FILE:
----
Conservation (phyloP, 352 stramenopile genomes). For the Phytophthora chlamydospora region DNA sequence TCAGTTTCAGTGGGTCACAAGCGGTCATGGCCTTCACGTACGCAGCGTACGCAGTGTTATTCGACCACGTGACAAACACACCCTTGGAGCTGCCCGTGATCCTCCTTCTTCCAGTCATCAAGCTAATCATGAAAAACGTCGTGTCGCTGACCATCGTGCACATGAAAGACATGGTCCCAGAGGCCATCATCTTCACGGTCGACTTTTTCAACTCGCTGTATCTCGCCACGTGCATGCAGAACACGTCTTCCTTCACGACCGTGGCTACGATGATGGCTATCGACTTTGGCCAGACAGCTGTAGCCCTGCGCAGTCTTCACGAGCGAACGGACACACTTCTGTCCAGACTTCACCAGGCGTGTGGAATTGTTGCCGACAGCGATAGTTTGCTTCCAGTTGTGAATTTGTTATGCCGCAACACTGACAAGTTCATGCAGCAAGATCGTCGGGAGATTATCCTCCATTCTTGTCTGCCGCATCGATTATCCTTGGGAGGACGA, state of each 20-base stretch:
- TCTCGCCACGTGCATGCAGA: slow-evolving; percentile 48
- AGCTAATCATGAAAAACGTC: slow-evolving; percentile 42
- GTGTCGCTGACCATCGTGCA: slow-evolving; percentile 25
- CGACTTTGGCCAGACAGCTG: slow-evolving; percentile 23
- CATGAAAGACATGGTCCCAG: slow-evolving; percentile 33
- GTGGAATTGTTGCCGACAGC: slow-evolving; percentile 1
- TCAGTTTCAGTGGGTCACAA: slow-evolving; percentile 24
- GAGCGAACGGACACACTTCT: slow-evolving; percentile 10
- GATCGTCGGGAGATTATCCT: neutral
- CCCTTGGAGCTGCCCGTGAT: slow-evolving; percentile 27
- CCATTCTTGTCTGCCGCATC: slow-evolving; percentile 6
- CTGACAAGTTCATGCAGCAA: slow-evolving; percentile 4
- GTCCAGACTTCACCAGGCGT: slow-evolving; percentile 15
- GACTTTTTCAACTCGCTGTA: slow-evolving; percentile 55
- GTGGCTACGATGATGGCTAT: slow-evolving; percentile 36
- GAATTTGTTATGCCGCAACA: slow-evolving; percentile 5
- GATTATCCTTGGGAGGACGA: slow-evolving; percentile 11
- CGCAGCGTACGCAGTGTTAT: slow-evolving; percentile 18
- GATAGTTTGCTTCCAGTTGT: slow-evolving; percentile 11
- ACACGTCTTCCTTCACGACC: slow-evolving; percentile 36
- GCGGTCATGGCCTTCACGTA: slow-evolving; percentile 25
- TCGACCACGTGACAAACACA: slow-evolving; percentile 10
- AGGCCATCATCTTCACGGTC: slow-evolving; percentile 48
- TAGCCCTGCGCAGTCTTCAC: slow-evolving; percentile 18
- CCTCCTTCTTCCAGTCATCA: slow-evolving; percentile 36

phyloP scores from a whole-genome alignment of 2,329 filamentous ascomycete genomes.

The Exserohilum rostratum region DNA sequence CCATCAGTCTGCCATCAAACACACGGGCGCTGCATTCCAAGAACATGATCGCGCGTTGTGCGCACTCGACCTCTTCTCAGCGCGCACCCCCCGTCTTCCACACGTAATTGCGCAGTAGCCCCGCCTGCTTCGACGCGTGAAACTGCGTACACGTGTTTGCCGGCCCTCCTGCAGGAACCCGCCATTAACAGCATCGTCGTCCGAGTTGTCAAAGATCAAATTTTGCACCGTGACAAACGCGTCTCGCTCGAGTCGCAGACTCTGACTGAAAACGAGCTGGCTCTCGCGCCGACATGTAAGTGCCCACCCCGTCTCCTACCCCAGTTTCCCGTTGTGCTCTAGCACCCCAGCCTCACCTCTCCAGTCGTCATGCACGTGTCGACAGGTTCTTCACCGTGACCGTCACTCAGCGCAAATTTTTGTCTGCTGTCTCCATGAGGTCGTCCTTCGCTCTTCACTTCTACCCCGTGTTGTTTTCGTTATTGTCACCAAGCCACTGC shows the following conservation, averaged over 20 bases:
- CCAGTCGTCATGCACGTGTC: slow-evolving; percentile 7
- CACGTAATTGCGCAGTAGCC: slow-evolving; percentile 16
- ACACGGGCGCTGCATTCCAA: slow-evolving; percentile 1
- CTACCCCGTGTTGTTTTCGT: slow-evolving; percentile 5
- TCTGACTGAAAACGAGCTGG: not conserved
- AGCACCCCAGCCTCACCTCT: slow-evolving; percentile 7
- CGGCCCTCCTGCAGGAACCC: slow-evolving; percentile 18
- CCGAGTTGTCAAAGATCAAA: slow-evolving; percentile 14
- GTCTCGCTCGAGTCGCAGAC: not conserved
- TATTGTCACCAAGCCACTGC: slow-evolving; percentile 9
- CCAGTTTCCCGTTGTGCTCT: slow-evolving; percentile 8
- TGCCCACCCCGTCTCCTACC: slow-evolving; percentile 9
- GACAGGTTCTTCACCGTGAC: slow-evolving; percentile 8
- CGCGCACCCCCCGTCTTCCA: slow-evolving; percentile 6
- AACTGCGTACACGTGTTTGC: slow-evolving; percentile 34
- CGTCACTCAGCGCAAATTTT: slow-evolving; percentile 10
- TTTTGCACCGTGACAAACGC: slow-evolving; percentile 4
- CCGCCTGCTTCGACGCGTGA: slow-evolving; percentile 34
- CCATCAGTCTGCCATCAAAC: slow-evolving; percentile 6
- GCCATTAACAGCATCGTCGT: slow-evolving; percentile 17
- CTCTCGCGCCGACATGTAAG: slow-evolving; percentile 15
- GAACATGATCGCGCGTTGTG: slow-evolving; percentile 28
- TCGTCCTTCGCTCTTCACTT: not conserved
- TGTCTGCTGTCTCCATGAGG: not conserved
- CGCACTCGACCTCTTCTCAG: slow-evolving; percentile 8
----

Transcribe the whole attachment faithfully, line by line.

Conservation (phyloP, 352 stramenopile genomes). For the Phytophthora chlamydospora region DNA sequence TCAGTTTCAGTGGGTCACAAGCGGTCATGGCCTTCACGTACGCAGCGTACGCAGTGTTATTCGACCACGTGACAAACACACCCTTGGAGCTGCCCGTGATCCTCCTTCTTCCAGTCATCAAGCTAATCATGAAAAACGTCGTGTCGCTGACCATCGTGCACATGAAAGACATGGTCCCAGAGGCCATCATCTTCACGGTCGACTTTTTCAACTCGCTGTATCTCGCCACGTGCATGCAGAACACGTCTTCCTTCACGACCGTGGCTACGATGATGGCTATCGACTTTGGCCAGACAGCTGTAGCCCTGCGCAGTCTTCACGAGCGAACGGACACACTTCTGTCCAGACTTCACCAGGCGTGTGGAATTGTTGCCGACAGCGATAGTTTGCTTCCAGTTGTGAATTTGTTATGCCGCAACACTGACAAGTTCATGCAGCAAGATCGTCGGGAGATTATCCTCCATTCTTGTCTGCCGCATCGATTATCCTTGGGAGGACGA, state of each 20-base stretch:
- TCTCGCCACGTGCATGCAGA: slow-evolving; percentile 48
- AGCTAATCATGAAAAACGTC: slow-evolving; percentile 42
- GTGTCGCTGACCATCGTGCA: slow-evolving; percentile 25
- CGACTTTGGCCAGACAGCTG: slow-evolving; percentile 23
- CATGAAAGACATGGTCCCAG: slow-evolving; percentile 33
- GTGGAATTGTTGCCGACAGC: slow-evolving; percentile 1
- TCAGTTTCAGTGGGTCACAA: slow-evolving; percentile 24
- GAGCGAACGGACACACTTCT: slow-evolving; percentile 10
- GATCGTCGGGAGATTATCCT: neutral
- CCCTTGGAGCTGCCCGTGAT: slow-evolving; percentile 27
- CCATTCTTGTCTGCCGCATC: slow-evolving; percentile 6
- CTGACAAGTTCATGCAGCAA: slow-evolving; percentile 4
- GTCCAGACTTCACCAGGCGT: slow-evolving; percentile 15
- GACTTTTTCAACTCGCTGTA: slow-evolving; percentile 55
- GTGGCTACGATGATGGCTAT: slow-evolving; percentile 36
- GAATTTGTTATGCCGCAACA: slow-evolving; percentile 5
- GATTATCCTTGGGAGGACGA: slow-evolving; percentile 11
- CGCAGCGTACGCAGTGTTAT: slow-evolving; percentile 18
- GATAGTTTGCTTCCAGTTGT: slow-evolving; percentile 11
- ACACGTCTTCCTTCACGACC: slow-evolving; percentile 36
- GCGGTCATGGCCTTCACGTA: slow-evolving; percentile 25
- TCGACCACGTGACAAACACA: slow-evolving; percentile 10
- AGGCCATCATCTTCACGGTC: slow-evolving; percentile 48
- TAGCCCTGCGCAGTCTTCAC: slow-evolving; percentile 18
- CCTCCTTCTTCCAGTCATCA: slow-evolving; percentile 36

phyloP scores from a whole-genome alignment of 2,329 filamentous ascomycete genomes.

The Exserohilum rostratum region DNA sequence CCATCAGTCTGCCATCAAACACACGGGCGCTGCATTCCAAGAACATGATCGCGCGTTGTGCGCACTCGACCTCTTCTCAGCGCGCACCCCCCGTCTTCCACACGTAATTGCGCAGTAGCCCCGCCTGCTTCGACGCGTGAAACTGCGTACACGTGTTTGCCGGCCCTCCTGCAGGAACCCGCCATTAACAGCATCGTCGTCCGAGTTGTCAAAGATCAAATTTTGCACCGTGACAAACGCGTCTCGCTCGAGTCGCAGACTCTGACTGAAAACGAGCTGGCTCTCGCGCCGACATGTAAGTGCCCACCCCGTCTCCTACCCCAGTTTCCCGTTGTGCTCTAGCACCCCAGCCTCACCTCTCCAGTCGTCATGCACGTGTCGACAGGTTCTTCACCGTGACCGTCACTCAGCGCAAATTTTTGTCTGCTGTCTCCATGAGGTCGTCCTTCGCTCTTCACTTCTACCCCGTGTTGTTTTCGTTATTGTCACCAAGCCACTGC shows the following conservation, averaged over 20 bases:
- CCAGTCGTCATGCACGTGTC: slow-evolving; percentile 7
- CACGTAATTGCGCAGTAGCC: slow-evolving; percentile 16
- ACACGGGCGCTGCATTCCAA: slow-evolving; percentile 1
- CTACCCCGTGTTGTTTTCGT: slow-evolving; percentile 5
- TCTGACTGAAAACGAGCTGG: not conserved
- AGCACCCCAGCCTCACCTCT: slow-evolving; percentile 7
- CGGCCCTCCTGCAGGAACCC: slow-evolving; percentile 18
- CCGAGTTGTCAAAGATCAAA: slow-evolving; percentile 14
- GTCTCGCTCGAGTCGCAGAC: not conserved
- TATTGTCACCAAGCCACTGC: slow-evolving; percentile 9
- CCAGTTTCCCGTTGTGCTCT: slow-evolving; percentile 8
- TGCCCACCCCGTCTCCTACC: slow-evolving; percentile 9
- GACAGGTTCTTCACCGTGAC: slow-evolving; percentile 8
- CGCGCACCCCCCGTCTTCCA: slow-evolving; percentile 6
- AACTGCGTACACGTGTTTGC: slow-evolving; percentile 34
- CGTCACTCAGCGCAAATTTT: slow-evolving; percentile 10
- TTTTGCACCGTGACAAACGC: slow-evolving; percentile 4
- CCGCCTGCTTCGACGCGTGA: slow-evolving; percentile 34
- CCATCAGTCTGCCATCAAAC: slow-evolving; percentile 6
- GCCATTAACAGCATCGTCGT: slow-evolving; percentile 17
- CTCTCGCGCCGACATGTAAG: slow-evolving; percentile 15
- GAACATGATCGCGCGTTGTG: slow-evolving; percentile 28
- TCGTCCTTCGCTCTTCACTT: not conserved
- TGTCTGCTGTCTCCATGAGG: not conserved
- CGCACTCGACCTCTTCTCAG: slow-evolving; percentile 8